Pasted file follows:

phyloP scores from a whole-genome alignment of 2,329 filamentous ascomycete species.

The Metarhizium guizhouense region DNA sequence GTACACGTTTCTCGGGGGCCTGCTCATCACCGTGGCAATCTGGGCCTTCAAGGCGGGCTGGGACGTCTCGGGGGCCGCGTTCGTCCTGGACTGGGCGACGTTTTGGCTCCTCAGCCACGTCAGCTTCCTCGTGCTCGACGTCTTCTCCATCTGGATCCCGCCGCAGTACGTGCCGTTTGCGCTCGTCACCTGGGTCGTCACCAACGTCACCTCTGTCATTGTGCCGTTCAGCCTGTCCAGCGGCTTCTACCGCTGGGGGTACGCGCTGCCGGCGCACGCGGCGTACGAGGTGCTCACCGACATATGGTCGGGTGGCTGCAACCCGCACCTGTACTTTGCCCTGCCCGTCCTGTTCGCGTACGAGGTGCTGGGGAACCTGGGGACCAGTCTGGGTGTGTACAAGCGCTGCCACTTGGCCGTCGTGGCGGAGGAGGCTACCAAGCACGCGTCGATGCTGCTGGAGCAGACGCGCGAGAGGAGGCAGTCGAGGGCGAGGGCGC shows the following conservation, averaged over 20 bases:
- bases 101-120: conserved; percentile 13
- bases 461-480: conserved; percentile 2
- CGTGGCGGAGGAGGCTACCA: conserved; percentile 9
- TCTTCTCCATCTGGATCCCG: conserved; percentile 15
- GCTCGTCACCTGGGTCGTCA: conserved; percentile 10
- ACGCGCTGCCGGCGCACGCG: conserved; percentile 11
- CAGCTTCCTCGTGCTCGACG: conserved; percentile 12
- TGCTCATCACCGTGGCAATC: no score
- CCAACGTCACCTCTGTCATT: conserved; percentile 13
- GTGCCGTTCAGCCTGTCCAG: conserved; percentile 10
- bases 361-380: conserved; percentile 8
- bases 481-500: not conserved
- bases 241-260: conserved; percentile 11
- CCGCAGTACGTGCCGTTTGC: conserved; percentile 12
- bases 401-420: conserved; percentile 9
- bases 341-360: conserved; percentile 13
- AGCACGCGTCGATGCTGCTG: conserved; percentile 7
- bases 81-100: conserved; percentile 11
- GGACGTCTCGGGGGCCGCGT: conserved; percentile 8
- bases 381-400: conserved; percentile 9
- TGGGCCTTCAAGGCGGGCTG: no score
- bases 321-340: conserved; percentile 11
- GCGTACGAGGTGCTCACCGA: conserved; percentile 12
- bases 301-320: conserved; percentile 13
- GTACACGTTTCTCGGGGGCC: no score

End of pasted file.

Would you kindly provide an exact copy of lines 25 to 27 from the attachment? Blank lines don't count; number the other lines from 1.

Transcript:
- GCGTACGAGGTGCTCACCGA: conserved; percentile 12
- bases 301-320: conserved; percentile 13
- GTACACGTTTCTCGGGGGCC: no score